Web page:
For most people, launching a business is a hard series of lessons in learning what you don’t know. Of course, once you know what you don’t know, it becomes a question of how you can improve your business knowledge. Keep reading for some tried and true sources of business knowledge you can lean on.
Find Someone to Guide You
Business mentor relationships can range from fairly formal to very informal. For example, some businesses will intentionally pair a younger hire with a more experienced supervisor or manager. In other cases, you can offer to take another business person out to lunch a couple of times a month to pick their brain. A middle ground is finding a mentor through a business organization such as SCORE or a Small Business Development Center.
Another option is business coaching. A business coach fills many of the same functions as a mentor. They offer you the benefits of their experience, help you devise strategies, and can serve as an impartial sounding board. Good business coaches also look for ways they can help you improve performance in your weak areas.
Entrepreneurs can come from all walks of life. That means they often lack formal education in business, although many hold degrees in other fields. While a business degree isn’t mandatory, some business courses can go a long way to smoothing the rough edges of your business ownership experience.
You can look for online courses in everything from business accounting and digital marketing to project management and graphic design. At the very least, you should get up to speed on bookkeeping. If a degree holds a lot of personal value to you, you can also pursue an MBA.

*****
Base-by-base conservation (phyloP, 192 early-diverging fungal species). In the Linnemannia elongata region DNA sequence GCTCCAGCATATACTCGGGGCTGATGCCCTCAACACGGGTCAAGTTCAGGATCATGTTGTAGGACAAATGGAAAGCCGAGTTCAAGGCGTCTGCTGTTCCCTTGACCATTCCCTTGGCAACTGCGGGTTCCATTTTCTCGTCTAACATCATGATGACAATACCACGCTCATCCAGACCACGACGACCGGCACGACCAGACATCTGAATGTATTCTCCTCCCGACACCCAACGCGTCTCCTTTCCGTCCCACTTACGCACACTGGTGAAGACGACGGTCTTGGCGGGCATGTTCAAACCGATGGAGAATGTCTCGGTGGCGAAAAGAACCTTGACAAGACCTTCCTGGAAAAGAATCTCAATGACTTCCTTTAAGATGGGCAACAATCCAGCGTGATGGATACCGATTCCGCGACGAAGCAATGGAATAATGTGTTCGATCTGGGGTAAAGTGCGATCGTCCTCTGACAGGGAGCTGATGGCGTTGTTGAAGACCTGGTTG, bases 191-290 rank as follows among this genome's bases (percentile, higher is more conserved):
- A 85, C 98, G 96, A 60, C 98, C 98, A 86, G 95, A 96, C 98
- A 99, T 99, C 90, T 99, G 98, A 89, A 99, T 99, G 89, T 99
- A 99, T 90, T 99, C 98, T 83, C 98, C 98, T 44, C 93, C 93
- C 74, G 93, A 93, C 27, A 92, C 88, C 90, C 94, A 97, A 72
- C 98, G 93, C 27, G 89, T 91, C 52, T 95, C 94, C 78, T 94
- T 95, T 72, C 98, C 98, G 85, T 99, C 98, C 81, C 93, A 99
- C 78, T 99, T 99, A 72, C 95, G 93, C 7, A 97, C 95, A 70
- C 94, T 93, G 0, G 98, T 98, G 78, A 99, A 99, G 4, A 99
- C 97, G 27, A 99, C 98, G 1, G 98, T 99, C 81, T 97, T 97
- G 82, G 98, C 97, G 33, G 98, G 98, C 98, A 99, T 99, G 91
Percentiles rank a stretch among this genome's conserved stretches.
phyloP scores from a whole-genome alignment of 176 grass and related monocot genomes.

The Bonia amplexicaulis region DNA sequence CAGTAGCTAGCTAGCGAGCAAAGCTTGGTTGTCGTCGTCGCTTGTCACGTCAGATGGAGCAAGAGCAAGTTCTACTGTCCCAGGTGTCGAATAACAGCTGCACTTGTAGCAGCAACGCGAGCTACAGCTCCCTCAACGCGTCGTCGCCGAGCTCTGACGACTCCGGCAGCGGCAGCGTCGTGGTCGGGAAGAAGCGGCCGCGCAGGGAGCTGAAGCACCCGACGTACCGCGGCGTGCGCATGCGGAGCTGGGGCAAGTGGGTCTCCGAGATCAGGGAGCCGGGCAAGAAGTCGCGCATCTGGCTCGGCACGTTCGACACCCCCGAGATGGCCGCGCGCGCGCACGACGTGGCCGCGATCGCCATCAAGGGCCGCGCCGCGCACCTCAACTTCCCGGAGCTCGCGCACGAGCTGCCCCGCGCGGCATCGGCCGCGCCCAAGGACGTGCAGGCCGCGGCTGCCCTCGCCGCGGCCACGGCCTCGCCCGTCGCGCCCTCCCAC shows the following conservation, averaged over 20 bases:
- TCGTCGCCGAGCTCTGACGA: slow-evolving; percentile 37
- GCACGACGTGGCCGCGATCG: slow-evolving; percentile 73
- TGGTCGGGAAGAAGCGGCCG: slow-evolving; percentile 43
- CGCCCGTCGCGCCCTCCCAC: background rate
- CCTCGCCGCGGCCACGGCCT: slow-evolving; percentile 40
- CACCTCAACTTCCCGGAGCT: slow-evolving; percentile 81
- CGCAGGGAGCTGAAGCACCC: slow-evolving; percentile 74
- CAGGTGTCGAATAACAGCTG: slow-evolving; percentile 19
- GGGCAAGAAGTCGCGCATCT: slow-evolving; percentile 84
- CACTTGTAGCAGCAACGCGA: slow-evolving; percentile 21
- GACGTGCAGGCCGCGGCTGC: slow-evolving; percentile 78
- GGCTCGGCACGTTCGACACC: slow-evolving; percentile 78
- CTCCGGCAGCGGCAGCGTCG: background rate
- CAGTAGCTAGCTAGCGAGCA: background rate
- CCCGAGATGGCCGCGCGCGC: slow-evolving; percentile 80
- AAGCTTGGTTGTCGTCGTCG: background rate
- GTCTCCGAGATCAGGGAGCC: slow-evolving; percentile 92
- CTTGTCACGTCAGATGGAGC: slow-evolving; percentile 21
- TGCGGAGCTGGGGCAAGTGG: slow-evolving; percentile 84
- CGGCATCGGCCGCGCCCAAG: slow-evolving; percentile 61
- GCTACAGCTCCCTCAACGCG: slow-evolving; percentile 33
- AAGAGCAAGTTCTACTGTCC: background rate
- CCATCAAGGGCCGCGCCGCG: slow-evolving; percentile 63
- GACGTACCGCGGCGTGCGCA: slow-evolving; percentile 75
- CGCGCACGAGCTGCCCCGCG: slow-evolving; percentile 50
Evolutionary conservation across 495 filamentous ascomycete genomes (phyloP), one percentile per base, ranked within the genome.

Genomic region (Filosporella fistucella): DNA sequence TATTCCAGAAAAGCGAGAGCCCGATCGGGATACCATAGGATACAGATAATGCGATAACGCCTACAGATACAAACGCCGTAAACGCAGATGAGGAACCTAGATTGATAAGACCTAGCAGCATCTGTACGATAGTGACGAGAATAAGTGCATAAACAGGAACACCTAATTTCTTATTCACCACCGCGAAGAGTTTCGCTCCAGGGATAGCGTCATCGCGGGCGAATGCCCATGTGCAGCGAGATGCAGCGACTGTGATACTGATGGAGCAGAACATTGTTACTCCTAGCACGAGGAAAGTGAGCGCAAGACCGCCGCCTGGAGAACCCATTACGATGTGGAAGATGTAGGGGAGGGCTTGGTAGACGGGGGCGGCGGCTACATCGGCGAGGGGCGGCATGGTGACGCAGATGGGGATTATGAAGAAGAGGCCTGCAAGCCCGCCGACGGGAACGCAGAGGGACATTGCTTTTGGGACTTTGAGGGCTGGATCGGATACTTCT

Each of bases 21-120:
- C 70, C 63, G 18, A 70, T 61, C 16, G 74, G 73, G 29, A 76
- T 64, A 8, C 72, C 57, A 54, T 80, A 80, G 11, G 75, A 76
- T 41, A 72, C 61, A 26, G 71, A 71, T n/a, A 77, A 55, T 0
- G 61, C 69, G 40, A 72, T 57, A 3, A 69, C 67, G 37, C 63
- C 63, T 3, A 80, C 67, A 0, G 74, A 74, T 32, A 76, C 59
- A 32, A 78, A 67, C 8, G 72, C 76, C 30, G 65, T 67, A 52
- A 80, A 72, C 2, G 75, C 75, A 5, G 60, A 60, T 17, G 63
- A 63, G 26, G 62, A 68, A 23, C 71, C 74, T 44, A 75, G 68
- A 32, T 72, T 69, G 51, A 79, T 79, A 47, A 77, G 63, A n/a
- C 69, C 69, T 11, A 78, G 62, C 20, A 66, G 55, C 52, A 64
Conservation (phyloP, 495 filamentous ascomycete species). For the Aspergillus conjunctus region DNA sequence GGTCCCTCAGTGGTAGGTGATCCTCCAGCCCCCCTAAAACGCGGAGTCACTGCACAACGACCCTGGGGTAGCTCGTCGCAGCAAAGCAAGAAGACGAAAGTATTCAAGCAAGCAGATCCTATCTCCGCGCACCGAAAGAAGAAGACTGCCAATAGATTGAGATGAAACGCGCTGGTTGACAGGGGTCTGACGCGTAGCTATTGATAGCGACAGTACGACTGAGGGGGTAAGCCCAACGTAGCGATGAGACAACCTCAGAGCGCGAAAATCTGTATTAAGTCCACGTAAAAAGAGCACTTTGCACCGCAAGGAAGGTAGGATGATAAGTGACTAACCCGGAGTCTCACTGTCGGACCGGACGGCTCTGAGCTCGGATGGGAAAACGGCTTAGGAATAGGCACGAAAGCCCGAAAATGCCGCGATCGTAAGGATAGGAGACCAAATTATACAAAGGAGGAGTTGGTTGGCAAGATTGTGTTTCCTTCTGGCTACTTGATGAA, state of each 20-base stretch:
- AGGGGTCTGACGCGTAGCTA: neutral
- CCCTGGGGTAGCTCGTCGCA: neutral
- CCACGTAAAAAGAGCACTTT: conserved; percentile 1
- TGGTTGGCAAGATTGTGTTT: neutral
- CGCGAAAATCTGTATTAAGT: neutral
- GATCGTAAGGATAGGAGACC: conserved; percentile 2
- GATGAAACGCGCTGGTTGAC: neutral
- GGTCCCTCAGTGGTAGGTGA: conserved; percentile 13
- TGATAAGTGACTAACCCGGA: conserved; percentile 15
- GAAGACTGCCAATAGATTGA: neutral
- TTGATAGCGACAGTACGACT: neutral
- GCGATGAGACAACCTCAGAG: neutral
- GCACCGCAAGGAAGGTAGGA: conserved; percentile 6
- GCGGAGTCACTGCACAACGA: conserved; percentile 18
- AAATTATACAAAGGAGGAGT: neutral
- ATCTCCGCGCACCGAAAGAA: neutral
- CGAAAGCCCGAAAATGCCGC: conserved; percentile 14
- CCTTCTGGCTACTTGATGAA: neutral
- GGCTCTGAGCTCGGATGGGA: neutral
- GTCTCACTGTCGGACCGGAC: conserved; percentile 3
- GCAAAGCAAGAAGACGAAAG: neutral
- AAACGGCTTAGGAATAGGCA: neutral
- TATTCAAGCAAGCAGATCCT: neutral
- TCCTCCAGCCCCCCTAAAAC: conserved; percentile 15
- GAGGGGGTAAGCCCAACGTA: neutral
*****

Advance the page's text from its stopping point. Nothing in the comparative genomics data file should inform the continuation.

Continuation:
Podcasts and Audiobooks
Business podcasts and audiobooks can prove a godsend for the busy business owner. There are podcasts and audiobooks on just about any business topic you want to learn about. You can find ones about those all-essential financial skills, startups, minority-owned businesses, and every flavor of marketing.
What makes these such valuable resources is that you can listen to them while you do other things. For example, that commute to work is a great time to digest some wisdom. If you take lunch alone, you can listen while you eat your meal.
If you prefer reading to listening, you can carve out a little time in your day for books. Again, you can find books that focus on broad business concerns like leadership, right down to super-niche topics like personal productivity for business owners.
Books also offer the advantage that you can jot down notes or insights in the margins. You can also add bookmarks at key spots in the text with post-it notes. That makes those spots easier to find when you want to refer to them later.
Even with the pandemic still putting the nix on a lot of large, in-person events, there are still lots of remote business events that help you burnish your knowledge. For example, there are digital conferences and seminars with speakers and Zoom meetups for networking.
These are often good ways to pick up information about specific topics you care about. Things like Zoom meetups are also a good way to burnish your communication skills. If you’re on the call, odds are good that someone is going to ask you a question at some point.
Business and Industry Publications
Business magazines and industry publications, such as newsletters, are a great way to see how a business operates on a large scale. At the same time, you often find in-depth profiles of other business owners either in your industry or at a similar stage of development. Reading about their experiences can shed light on your own.
Industry publications give you an insider look at how your industry operates. They usually draw attention to trends that will affect the whole industry. These insights can help your prepare for coming problems or take advantage of new opportunities.
Improving your business knowledge isn’t something you do once and move on. It’s an ongoing process you’ll pursue your entire career. Pay special attention to technology trends and advancement. Those can upend an industry almost overnight if you’re not paying attention. Lean into self-education because that will provide you with the most flexibility in improving your business knowledge.